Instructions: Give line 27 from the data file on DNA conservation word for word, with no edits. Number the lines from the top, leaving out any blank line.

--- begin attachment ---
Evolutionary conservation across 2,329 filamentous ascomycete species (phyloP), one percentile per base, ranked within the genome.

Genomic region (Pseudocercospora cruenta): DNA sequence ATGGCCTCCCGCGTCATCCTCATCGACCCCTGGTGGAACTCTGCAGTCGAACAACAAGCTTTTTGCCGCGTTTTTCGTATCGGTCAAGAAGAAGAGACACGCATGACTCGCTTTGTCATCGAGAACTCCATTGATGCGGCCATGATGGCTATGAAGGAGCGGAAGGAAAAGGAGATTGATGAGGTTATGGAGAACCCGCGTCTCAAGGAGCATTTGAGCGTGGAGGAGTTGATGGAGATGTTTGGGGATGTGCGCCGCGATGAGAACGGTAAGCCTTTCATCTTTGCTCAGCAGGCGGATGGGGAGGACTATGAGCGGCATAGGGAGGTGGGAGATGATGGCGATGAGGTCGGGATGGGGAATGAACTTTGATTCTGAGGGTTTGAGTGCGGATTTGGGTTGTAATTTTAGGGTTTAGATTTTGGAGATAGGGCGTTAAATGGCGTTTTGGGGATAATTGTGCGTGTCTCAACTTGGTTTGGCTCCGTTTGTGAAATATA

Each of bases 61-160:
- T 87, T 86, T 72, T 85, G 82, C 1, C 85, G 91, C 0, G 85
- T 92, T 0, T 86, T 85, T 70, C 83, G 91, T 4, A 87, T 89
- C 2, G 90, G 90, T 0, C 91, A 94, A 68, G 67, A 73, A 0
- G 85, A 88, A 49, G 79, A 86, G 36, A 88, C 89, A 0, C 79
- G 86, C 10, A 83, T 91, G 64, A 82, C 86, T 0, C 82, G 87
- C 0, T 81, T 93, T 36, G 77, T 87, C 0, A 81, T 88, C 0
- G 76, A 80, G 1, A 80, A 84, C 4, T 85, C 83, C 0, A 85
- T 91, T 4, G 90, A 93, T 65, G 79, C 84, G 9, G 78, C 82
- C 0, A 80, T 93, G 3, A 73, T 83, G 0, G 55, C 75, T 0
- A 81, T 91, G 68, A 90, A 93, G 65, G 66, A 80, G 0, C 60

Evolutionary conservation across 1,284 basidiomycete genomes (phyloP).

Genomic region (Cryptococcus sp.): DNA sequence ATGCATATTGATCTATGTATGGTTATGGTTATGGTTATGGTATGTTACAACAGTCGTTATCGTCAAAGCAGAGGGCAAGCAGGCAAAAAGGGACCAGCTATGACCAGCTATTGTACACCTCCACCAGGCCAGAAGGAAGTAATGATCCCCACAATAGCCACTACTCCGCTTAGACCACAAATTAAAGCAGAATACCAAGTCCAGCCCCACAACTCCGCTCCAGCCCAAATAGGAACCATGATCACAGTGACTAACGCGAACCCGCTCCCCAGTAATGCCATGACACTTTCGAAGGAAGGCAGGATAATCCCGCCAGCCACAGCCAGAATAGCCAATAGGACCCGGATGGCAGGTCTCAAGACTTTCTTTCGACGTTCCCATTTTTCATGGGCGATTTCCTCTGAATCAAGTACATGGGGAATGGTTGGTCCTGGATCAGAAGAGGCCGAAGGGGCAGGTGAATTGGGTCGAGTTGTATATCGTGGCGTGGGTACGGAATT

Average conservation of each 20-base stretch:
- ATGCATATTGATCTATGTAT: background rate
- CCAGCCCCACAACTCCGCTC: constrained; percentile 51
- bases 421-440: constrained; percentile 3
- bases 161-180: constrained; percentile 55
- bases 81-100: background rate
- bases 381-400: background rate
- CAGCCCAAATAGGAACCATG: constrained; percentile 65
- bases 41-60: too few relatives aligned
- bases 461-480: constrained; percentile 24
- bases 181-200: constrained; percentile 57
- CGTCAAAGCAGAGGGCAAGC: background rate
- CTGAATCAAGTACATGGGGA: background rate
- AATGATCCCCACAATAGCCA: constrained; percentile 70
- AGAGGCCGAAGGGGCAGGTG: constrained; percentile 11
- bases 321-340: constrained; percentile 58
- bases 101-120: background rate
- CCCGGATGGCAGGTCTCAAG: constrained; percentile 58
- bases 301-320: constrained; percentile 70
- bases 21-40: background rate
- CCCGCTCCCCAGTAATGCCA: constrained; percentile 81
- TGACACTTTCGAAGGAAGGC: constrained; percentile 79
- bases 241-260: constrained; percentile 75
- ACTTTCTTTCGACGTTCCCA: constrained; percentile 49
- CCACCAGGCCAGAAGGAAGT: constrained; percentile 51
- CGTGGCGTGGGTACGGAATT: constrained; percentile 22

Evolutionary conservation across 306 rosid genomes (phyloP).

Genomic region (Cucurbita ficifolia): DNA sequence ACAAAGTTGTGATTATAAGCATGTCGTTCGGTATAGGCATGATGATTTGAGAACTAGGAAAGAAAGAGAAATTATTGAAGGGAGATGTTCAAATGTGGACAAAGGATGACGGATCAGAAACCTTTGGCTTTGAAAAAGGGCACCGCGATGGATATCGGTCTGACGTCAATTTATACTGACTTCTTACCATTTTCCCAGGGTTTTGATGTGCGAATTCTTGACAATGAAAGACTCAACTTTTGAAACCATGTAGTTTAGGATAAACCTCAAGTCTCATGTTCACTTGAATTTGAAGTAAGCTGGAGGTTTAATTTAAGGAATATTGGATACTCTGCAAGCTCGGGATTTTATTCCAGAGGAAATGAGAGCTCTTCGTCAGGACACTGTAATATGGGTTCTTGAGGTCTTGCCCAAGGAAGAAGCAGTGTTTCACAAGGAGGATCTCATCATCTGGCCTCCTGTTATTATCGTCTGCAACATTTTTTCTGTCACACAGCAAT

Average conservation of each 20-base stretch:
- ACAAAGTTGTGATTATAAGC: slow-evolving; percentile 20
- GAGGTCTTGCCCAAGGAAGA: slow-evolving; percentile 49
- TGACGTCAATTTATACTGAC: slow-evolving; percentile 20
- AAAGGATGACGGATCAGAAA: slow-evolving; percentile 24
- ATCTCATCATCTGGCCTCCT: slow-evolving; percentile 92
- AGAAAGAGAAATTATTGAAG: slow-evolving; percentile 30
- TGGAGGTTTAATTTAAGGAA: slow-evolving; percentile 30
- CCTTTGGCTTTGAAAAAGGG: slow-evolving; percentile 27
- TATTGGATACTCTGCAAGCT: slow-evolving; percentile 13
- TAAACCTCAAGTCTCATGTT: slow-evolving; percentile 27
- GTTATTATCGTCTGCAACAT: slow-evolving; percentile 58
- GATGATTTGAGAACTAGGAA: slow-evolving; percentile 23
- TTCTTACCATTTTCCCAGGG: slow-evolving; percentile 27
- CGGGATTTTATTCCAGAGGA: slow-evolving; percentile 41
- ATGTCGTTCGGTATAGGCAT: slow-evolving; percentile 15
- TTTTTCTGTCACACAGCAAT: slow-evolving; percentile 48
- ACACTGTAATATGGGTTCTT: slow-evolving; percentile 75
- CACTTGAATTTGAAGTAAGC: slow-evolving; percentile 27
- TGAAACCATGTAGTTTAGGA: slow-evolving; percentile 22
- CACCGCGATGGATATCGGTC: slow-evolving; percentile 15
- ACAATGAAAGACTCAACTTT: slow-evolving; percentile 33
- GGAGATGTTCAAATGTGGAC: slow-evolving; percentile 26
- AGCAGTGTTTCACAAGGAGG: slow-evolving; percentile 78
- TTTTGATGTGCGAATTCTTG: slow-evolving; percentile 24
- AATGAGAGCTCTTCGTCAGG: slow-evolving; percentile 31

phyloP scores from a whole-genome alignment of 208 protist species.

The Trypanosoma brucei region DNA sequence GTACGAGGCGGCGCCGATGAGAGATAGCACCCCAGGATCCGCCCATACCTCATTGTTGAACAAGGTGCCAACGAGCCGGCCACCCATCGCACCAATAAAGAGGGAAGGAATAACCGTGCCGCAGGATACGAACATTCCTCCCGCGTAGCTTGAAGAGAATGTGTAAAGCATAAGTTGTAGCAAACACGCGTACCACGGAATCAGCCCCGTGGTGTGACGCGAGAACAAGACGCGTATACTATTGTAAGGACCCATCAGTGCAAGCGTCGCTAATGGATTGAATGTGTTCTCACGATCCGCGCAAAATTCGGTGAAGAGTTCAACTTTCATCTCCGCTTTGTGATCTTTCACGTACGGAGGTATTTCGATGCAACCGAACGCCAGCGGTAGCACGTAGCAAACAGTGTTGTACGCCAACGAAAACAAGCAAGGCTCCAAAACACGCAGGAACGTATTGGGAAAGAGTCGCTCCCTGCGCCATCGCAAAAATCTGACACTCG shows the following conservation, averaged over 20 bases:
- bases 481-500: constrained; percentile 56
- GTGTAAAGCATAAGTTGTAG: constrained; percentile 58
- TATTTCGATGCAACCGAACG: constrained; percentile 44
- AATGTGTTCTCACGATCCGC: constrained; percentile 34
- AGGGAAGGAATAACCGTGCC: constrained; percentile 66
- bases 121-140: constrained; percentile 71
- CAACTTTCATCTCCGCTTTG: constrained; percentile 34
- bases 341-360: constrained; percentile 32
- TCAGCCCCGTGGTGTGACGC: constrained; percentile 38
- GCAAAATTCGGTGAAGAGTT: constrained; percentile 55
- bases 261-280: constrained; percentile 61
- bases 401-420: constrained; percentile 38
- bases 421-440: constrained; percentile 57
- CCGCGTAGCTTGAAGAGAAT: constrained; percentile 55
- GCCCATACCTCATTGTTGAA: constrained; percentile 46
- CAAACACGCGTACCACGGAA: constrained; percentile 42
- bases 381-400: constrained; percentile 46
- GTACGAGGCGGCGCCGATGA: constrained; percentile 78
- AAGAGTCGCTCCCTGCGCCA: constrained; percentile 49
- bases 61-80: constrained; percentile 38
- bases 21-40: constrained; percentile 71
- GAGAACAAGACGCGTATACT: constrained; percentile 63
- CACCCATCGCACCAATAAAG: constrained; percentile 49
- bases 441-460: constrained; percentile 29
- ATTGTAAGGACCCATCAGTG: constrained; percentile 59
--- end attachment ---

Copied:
- CGTCAAAGCAGAGGGCAAGC: background rate